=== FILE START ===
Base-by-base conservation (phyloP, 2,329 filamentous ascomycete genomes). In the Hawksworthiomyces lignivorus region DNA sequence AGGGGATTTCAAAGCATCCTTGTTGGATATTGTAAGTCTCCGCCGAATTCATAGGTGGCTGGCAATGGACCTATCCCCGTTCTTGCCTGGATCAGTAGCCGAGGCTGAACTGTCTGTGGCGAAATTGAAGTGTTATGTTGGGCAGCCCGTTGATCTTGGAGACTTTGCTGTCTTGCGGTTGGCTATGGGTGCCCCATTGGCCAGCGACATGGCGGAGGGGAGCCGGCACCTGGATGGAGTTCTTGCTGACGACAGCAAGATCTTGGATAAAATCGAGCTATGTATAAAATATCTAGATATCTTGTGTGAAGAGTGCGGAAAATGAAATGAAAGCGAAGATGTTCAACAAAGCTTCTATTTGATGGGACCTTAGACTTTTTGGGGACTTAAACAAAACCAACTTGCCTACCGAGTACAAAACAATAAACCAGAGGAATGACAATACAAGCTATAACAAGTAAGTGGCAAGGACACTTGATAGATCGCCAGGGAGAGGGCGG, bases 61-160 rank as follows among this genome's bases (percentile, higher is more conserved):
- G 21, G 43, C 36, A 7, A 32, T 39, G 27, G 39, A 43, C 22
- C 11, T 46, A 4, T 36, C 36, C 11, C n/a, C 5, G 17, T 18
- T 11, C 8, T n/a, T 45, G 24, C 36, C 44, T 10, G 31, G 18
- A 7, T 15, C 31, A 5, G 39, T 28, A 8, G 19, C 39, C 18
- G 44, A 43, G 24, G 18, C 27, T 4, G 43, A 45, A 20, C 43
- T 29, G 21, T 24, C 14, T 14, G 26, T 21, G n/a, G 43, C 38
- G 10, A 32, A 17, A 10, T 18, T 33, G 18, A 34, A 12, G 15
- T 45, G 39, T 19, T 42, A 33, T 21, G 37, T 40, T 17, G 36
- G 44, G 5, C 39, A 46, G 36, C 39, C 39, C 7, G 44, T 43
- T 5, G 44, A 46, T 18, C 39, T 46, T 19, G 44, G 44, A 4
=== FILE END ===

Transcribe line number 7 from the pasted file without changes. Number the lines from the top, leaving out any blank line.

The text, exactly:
- T 29, G 21, T 24, C 14, T 14, G 26, T 21, G n/a, G 43, C 38